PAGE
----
In last week's 7 Points column, I weighed-in on the impact of Favre's return on the Vikings' depth chart. With the money the team has committed to Sage Rosenfels, including a $1.4 million signing bonus, it's likely that Tarvaris Jackson, who is in the last year of his contract, wouldn't be needed beyond the end of training camp. In the meantime, he could serve as valuable insurance in case Favre or Rosenfels was injured during the preseason.
But the Vikings could also opt to shop him around the league, positioning Jackson as a valuable No. 2 quarterback with starter's experience. A team like the Redskins, whose depth chart behind Jason Campbell includes 37-year-old journeyman Todd Collins, second-year quarterback Colt Brennan and rookie Chase Daniels, could be willing to assume the final year of Jackson's deal that only calls for a salary of $535,000. While Jackson has as many question marks as Campbell, he may be an upgrade over Collins.
The Jacksonville Jaguars could use a bit more stability behind David Garrard, whose current backup is Cleo Lemon. And the Seahawks could use some help behind Matt Hasselbeck so they don't necessarily have to turn to Seneca Wallace again if the 11th-year veteran is unable to stay healthy for a full 16-game season.
Point 5: The Colts will be a better team in 2009 under Jim Caldwell as he loosens the reigns in Indy.
Sure, the Indianapolis Colts have won at least 12 games for six consecutive seasons. They even posted a 12-4 season last year. So will Jim Caldwell win at least 13 this year?
I think they'll have a very good shot at doing just that if they don't hit too many injury bumps along the way.
Over the past few years, despite my deep respect for Tony Dungy, I had wondered repeatedly about his seemingly blind loyalty to defensive coordinator Ron Meeks and special teams coach Russ Purnell. Obviously, both are good men with NFL-level smarts in their respective areas.
But think about it. With the exception of the 2006 season when they defeated Chicago in the Super Bowl, the Colts faltered repeatedly in the playoffs. Year after year, the fans and local media called for the dismissal of Meeks and/or Purnell. It seemed obvious to everyone but Dungy that the two men needed to be replaced.
And apparently, Jim Caldwell was among that majority.
By mid-January, Meeks tendered his resignation as rumors circulated that he was about to be fired. And a few days later, Purnell was informed that he wouldn't be returning.
Head coach Jim Caldwell needs to let Peyton Manning attack defenses again.
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Caldwell then ushered in a new outlook for the Colts with the hiring of Larry Coyer as defensive coordinator and Ray Rychleski as special teams coordinator. Both men bring a more aggressive style of play to the field than their predecessors.
Coyer was the Denver Broncos defensive coordinator from 2003-2006. During that four-year span, the Broncos allowed 98.3 yards rushing per game, fourth-best among all NFL clubs. Coyer is also more of an advocate of using the blitz than Dungy and Meeks were during their years in Indy.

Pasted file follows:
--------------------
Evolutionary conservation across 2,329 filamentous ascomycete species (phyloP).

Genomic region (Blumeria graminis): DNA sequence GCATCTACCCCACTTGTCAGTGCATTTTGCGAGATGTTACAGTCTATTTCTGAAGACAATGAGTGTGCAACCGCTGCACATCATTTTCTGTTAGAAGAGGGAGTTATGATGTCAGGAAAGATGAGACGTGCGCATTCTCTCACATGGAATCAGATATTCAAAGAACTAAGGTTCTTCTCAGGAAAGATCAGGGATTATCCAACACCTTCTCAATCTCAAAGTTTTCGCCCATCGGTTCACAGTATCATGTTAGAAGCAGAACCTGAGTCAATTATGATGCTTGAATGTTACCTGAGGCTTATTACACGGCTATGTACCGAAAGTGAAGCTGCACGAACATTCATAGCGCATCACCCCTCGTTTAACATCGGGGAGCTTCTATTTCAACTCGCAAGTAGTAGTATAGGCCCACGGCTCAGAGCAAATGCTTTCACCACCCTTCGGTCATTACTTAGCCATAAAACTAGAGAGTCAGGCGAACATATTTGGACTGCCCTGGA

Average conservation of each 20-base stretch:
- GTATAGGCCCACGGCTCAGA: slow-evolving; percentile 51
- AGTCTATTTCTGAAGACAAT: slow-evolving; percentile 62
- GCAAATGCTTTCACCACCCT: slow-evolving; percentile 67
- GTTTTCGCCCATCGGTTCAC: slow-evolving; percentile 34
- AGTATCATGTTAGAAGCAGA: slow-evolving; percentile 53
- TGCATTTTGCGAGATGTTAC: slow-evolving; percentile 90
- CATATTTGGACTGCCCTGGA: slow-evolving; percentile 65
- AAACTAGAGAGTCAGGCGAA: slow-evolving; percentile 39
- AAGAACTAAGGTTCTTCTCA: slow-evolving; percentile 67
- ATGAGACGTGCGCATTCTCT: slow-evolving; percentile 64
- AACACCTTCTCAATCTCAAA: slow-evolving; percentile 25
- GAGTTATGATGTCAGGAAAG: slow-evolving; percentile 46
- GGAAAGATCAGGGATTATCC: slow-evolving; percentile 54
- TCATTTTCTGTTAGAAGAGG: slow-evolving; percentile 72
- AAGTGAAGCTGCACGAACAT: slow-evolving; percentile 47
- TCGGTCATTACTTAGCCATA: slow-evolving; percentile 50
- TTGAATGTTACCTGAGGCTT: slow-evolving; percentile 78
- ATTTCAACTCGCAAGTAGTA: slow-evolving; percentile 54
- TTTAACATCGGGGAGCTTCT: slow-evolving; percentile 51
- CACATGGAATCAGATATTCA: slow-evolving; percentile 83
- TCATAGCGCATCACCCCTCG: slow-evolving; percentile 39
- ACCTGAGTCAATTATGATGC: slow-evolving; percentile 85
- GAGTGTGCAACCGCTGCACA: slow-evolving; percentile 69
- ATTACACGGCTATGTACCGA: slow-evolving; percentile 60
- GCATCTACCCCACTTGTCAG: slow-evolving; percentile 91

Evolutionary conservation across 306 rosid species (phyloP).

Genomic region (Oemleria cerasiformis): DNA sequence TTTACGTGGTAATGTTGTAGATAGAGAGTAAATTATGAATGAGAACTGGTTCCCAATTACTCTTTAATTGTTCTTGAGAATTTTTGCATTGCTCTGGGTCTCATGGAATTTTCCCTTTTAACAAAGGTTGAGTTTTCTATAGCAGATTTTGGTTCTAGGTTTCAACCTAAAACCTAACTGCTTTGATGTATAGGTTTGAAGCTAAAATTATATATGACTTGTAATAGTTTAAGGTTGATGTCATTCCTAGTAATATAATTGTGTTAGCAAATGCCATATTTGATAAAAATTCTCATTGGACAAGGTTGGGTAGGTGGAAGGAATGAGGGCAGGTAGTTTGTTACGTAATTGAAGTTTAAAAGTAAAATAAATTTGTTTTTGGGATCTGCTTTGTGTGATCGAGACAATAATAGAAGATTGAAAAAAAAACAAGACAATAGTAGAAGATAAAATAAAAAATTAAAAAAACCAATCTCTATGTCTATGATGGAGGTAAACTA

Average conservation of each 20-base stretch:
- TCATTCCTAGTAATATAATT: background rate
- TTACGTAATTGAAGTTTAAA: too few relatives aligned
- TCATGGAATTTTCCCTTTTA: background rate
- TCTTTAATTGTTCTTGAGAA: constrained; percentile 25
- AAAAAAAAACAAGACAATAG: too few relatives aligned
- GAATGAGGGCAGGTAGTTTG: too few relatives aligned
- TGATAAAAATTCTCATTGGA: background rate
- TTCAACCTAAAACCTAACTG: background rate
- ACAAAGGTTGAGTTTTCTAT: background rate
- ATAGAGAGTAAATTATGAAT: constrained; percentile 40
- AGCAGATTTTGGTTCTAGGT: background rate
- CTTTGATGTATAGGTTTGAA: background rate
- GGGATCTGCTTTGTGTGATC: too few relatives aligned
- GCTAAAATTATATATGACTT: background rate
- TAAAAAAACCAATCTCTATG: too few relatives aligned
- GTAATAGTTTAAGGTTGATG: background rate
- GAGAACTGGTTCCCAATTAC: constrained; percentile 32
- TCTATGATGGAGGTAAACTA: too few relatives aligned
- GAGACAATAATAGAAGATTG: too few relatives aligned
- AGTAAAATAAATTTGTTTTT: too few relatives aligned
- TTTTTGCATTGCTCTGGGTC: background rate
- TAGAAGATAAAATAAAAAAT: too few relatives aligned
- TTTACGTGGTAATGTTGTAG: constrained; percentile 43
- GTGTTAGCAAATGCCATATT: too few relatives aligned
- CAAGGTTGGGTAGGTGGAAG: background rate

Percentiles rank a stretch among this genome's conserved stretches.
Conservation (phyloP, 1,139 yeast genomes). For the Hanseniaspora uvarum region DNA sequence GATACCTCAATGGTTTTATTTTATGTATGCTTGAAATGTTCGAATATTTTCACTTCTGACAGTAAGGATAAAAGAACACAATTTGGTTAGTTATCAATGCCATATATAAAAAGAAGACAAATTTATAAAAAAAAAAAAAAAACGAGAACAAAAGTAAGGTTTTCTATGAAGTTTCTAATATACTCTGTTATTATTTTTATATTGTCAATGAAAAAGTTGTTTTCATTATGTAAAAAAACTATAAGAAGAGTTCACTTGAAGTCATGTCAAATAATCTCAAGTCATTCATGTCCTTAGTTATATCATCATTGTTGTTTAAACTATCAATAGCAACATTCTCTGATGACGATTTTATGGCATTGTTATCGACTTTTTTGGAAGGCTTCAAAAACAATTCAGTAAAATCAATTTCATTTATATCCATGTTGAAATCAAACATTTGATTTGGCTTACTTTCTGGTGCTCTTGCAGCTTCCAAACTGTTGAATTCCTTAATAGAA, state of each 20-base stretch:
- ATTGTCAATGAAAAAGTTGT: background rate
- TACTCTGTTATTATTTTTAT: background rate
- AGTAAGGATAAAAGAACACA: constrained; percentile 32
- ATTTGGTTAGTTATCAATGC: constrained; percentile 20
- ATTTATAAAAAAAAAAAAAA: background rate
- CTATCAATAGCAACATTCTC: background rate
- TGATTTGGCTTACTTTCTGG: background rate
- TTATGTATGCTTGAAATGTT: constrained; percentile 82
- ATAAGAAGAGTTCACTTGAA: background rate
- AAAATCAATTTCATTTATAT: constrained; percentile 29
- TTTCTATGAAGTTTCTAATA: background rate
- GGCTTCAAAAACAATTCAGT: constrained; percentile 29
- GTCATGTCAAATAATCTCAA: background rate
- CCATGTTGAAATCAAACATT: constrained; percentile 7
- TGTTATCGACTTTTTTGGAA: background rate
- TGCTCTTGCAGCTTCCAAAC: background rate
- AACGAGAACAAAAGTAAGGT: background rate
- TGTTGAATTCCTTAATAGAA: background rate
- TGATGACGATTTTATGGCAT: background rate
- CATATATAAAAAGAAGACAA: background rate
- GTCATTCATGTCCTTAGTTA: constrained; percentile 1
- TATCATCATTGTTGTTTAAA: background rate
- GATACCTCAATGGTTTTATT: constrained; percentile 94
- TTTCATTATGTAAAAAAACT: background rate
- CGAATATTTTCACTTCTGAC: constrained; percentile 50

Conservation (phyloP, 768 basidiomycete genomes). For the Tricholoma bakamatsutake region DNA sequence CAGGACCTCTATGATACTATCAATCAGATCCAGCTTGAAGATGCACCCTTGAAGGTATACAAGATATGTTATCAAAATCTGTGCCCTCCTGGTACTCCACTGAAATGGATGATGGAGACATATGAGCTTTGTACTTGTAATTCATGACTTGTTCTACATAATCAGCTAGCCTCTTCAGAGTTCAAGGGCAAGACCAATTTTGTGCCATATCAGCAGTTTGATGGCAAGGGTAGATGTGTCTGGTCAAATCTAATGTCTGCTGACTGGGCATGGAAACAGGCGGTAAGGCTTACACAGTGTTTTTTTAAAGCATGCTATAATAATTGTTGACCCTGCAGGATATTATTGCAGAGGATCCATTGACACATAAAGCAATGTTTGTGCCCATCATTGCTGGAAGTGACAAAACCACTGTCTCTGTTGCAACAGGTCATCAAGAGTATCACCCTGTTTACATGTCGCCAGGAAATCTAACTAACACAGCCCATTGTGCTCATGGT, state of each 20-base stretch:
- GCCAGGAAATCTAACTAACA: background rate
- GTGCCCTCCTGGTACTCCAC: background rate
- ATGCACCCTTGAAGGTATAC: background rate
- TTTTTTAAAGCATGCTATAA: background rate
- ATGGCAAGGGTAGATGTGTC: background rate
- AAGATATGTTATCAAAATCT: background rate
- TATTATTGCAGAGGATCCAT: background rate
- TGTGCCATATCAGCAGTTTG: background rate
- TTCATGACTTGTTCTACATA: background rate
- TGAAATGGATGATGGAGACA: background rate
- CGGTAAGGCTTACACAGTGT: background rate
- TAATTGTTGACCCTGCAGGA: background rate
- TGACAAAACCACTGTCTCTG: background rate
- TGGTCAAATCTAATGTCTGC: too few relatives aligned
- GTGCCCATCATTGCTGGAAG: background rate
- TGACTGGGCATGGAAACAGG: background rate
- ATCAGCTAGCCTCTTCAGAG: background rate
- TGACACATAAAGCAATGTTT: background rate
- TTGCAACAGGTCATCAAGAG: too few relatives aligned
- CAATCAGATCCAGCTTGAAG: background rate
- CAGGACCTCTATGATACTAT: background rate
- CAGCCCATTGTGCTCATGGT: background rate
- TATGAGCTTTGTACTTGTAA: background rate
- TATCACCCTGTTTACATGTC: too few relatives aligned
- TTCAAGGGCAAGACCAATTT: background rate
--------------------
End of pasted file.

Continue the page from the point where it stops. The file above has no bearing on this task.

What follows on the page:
Rychleski, who worked for Caldwell at Wake Forest, most recently led his special teams at the University of South Carolina to a second-place finish in the SEC in kickoff return coverage -- another glaring area of weakness for Indy.
Since Caldwell is prepared to show a more aggressive style of play on defense and special teams, I'm anxious to see if he'll let Peyton Manning be more aggressive as well. Indianapolis was repeatedly in tight contests last year, winning eight of their 12 games by seven points or less as they played with a conservative bent.
Maybe it's just me, but that seems counterproductive when you've got one of the most talented quarterbacks who has ever played the game on your roster.
Peyton Manning threw 49 touchdown passes in 2004, but the defense was just awful. Since then, Manning has been lulled into a more patient approach, throwing for an average of 29 touchdowns over the last four seasons.
Caldwell needs to let his franchise quarterback aggressively attack his opponents like he did back in 2004. Anything less than that robs the Colts of their full potential.
Point 6: I wasn't surprised to hear that the 49ers aren't interested in Michael Vick.
During an interview with Sirius NFL Radio on Monday, 49ers general manager Scott McCloughan said that the team has already discussed the possibility of adding quarterback Michael Vick to their roster if he's cleared to play football again by the Commissioner.
McCloughan made the verdict clear. "We will not do it," he said.
Since head coach Mike Singletary is a tough guy with a compassionate streak, there was some speculation in the media that he might be the person who would be willing to give Vick a second chance in the NFL. But I'm not surprised that Singletary and the 49ers are staying at an arm's length distance from him.
In case you haven't noticed, the last time the 49ers had a true franchise quarterback was 2001, when Jeff Garcia led the team to a 12-4 record while tossing 32 touchdown passes and completing 62.7 percent of this throws for more than 3,500 yards.
Since then, the 49ers have taken too many chances at quarterback. And the team has floundered while guys like Tim Rattay, Alex Smith, Trent Dilfer, J.T. O'Sullivan and Shaun Hill have passed the baton back and forth. So it doesn't make sense for the team to take yet another risk.
The 49ers'next quarterback move needs to be smart, not hopeful.
Points 7: My "can't miss" seventh-round draft pick is Lions linebacker Zack Follett.
I was stunned as I watched the former University of California linebacker slip into the seventh-round of the NFL Draft back in April.
If you've seen him play, Follett is a fiery, old-school style of linebacker who loves to put the biggest hit he possibly can on the poor sap who is running with the football. And the energy level you see on the field isn't that far off from what you'd experience if you talked to him face-to-face off the field.
You see, Zach Follett is simply a live wire. But what do you expect from a guy who picked Terry Tate, Office Linebacker as his hero while he was growing up?
NFL rookies are expected to contribute right away on special teams if they want to earn a roster spot. And Zack Follett is a player who will strike some fear into his opponents as he flies down the field with kamikaze-like abandon, ready to do whatever it takes to find the ball carrier and drop him in his tracks.
Detroit Lions fans are going to love watching this guy in training camp. He gets my vote as the seventh-round pick who is most likely to make his team's 53-man roster this September.